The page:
Published by Balzer + Bray on April 7th 2015
Genres: Bullying, Depression & Mental Illness, LGBT, Social Issues, Young Adult
Pages: 328 •Format: Hardcover •Source: ALA
A groundbreaking story about a teenage girl who discovers she was born intersex... and what happens when her secret is revealed to the entire school. Incredibly compelling and sensitively told, None of the Above is a thought-provoking novel that explores what it means to be a boy, a girl, or something in between.
What if everything you knew about yourself changed in an instant?
When Kristin Lattimer is voted homecoming queen, it seems like another piece of her ideal life has fallen into place. She's a champion hurdler with a full scholarship to college and she's madly in love with her boyfriend. In fact, she's decided that she's ready to take things to the next level with him.
But Kristin's first time isn't the perfect moment she's planned—something is very wrong. A visit to the doctor reveals the truth: Kristin is intersex, which means that though she outwardly looks like a girl, she has male chromosomes, not to mention boy "parts."
Dealing with her body is difficult enough, but when her diagnosis is leaked to the whole school, Kristin's entire identity is thrown into question. As her world unravels, can she come to terms with her new self?
“The biggest difference between boy and girls is how people treat them”
None of the Above is one of those books that I had on my radar constantly in 2015, but never got around to reading for some inexplicable reason. When I saw that my close friend Lauren from Bookmarklit was reading it this month, I figured it was the perfect time to move it to the top of my TBR. I found it to be an incredibly fast and easy read to finish while in my wisdom teeth recovery, which focused on the issue of intersex with what seemed to be great medical research and care, despite having a bit of a lackluster execution in terms of writing style and plot.
I.W. Gregorio’s depiction of Kristin discovering she is intersex coming to terms with her body is realistic and raw, and I appreciate that she didn’t hold back on the graphic or uncomfortable elements. Kristin first discovers that something isn’t quite right about about her anatomy the first time she tries to experience physical intimacy with her boyfriend. She does the sensible, if scary, thing and goes to the doctor to find an explanation for the pain. After a series of tests, the medical results point to Kristin being intersex, a condition where she actually has both male and female chromosomes and hormones in her body. The novel progresses with Kristin’s reactions to dealing with her diagnosis on physical, emotional, and social levels.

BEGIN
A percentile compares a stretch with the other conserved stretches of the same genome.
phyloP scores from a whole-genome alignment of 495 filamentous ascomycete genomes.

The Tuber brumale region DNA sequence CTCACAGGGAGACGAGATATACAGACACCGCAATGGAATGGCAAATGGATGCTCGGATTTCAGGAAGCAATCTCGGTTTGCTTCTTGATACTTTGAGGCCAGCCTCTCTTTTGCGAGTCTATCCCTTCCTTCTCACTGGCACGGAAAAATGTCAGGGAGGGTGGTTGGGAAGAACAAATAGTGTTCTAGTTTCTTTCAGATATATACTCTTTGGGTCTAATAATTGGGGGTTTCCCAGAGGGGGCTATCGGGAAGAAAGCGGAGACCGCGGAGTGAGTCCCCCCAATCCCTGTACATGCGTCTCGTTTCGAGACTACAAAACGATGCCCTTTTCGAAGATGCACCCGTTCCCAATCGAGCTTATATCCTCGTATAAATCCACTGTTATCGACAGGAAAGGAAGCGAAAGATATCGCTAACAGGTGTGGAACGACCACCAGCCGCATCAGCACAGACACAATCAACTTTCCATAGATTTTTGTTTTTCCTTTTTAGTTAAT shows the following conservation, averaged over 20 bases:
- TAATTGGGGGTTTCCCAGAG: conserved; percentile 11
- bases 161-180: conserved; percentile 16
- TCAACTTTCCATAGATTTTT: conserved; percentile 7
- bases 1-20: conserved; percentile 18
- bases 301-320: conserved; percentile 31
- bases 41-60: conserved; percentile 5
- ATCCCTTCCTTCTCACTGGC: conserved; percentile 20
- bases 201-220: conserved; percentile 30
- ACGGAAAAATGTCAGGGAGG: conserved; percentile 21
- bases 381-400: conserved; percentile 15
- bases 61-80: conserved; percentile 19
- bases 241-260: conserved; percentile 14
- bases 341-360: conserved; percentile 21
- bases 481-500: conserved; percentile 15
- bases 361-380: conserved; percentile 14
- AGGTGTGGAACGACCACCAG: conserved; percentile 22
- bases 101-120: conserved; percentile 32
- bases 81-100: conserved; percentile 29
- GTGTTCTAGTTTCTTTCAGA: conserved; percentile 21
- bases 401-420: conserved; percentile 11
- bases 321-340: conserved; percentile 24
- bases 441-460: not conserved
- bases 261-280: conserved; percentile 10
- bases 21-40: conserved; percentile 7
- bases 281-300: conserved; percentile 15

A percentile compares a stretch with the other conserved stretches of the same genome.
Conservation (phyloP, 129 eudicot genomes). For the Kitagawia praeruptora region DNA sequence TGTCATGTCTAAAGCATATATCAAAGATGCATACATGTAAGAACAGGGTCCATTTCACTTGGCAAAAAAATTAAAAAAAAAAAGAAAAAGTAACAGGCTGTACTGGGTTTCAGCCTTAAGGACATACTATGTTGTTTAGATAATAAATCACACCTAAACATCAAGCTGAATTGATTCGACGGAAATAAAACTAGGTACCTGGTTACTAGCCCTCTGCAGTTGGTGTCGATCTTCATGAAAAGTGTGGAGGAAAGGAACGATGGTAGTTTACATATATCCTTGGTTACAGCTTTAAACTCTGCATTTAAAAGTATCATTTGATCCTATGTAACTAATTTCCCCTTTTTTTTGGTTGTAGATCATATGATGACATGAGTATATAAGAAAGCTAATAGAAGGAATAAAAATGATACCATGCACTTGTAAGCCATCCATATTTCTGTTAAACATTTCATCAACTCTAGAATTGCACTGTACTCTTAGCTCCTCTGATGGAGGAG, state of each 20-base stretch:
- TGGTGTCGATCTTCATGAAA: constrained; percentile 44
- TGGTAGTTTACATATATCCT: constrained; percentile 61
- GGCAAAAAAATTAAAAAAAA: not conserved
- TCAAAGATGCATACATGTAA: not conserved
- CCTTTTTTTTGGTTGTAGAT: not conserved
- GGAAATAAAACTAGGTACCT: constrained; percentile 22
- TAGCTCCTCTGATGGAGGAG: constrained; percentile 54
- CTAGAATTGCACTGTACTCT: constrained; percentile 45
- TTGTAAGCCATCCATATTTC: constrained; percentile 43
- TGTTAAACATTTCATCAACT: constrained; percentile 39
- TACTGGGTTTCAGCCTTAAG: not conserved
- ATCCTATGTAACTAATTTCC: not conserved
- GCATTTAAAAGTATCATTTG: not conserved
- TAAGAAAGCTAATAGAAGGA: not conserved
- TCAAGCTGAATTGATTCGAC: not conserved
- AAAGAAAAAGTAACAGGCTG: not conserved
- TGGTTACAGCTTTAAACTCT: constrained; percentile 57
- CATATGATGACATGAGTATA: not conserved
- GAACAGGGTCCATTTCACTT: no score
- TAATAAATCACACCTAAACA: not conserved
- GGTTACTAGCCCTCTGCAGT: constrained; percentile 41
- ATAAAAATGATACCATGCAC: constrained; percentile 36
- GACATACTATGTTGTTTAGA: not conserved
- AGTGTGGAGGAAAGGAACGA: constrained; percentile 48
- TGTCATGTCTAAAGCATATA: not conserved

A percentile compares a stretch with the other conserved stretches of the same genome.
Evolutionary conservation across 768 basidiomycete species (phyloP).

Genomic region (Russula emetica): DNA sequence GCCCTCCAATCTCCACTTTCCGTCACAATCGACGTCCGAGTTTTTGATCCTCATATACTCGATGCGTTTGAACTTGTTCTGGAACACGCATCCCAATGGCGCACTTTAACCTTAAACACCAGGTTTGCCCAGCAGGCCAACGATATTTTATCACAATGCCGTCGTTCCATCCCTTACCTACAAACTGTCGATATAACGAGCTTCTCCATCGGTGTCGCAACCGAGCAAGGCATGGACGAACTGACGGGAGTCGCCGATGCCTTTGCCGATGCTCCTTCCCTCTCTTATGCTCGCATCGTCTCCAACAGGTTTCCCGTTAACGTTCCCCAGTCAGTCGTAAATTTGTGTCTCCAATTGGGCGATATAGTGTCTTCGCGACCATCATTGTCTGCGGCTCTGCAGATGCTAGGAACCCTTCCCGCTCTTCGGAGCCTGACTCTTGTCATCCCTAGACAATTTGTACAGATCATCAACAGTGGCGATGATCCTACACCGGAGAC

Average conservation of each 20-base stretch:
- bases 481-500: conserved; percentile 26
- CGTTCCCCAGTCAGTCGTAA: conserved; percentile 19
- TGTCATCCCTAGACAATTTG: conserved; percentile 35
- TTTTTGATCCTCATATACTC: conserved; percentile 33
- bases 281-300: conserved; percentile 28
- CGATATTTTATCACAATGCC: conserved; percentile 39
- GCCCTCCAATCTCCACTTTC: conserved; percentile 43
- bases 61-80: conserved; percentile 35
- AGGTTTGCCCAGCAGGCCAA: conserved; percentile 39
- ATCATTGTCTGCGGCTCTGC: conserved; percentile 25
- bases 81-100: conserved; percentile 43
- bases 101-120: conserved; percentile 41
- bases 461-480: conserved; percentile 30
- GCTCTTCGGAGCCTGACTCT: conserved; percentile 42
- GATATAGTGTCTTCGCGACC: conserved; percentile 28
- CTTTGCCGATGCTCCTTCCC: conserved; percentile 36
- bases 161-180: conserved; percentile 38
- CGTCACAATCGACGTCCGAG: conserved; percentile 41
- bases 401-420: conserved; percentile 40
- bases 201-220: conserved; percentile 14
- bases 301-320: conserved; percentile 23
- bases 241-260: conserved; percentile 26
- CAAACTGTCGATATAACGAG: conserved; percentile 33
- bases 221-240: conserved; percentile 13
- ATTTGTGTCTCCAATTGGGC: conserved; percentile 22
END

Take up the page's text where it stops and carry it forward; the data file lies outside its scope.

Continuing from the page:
I think where None of the Above really excelled is how it portrayed the spectrum of both medical and psychological treatment and repercussions for Kristin. It explained how varied different versions of intersex can be, and it had a clear message that being intersex is not in itself a disorder, and that each person has the autonomy to deal with the condition in their own way, whether that influences their decision to get surgery, take hormones, influence their gender identity, etc. The novel even showed the nuances in different doctor’s approaches- and sometimes even mistakes- when it came to treating intersex patients View Spoiler »(such as when the first OBGYN Kristin sees who recognizes her condition uses the antiquated term “hermaphrodite,” and how that sets the tone for how horrified Kristin is of her diagnosis for the rest of the novel). « Hide Spoiler
However, while the novel provided detailed insight on the medical implications of being intersex, the social portrayal was less nuanced. Once Kristin’s diagnosis inevitably leaks, her classmate’s cruelty is extremely swift and brutal with almost no transition and while harsh, lacked some authenticity. Kristin’s small family and friend support system, while well meaning, weren’t very impressionable nor did they play as integral of a role as I would have expected in a story of this nature. There was a particularly scary incident at the end of the novel did portray how dangerous ignorance and anger toward those with the condition can be, but other than that I never felt particularly convinced by the social and plot elements of the novel. Perhaps because I’ve read Middlesex which is an incredible, literary fiction work dealing with an intersex protagonist that my expectations for None of the Above were not quite met from a writing and storytelling perspective.
Overall: None of the Above was educational and informative about a topic that I don’t think I’ve seen addressed yet in YA. I applaud Gregorio’s attention to the medical details in the novel (which makes sense, as she is a medical professional herself). However, I found the social elements of Kristin’s diagnosis to be less authentic and the writing itself to be pretty average View Spoiler »(including a romance that just seemed waaay too convenient. I just wish Kristin hadn’t had to have a romantic element in her story in order to somehow validate her ability to still live a normal life). « Hide Spoiler A novel I’m glad I read for sure, and one that brings much needed diversity to YA literature.
Reading this book contributed to these challenges:
- Goodreads Challenge 2016
- Must Read in 2016 Challenge
- Rock My TBR 2016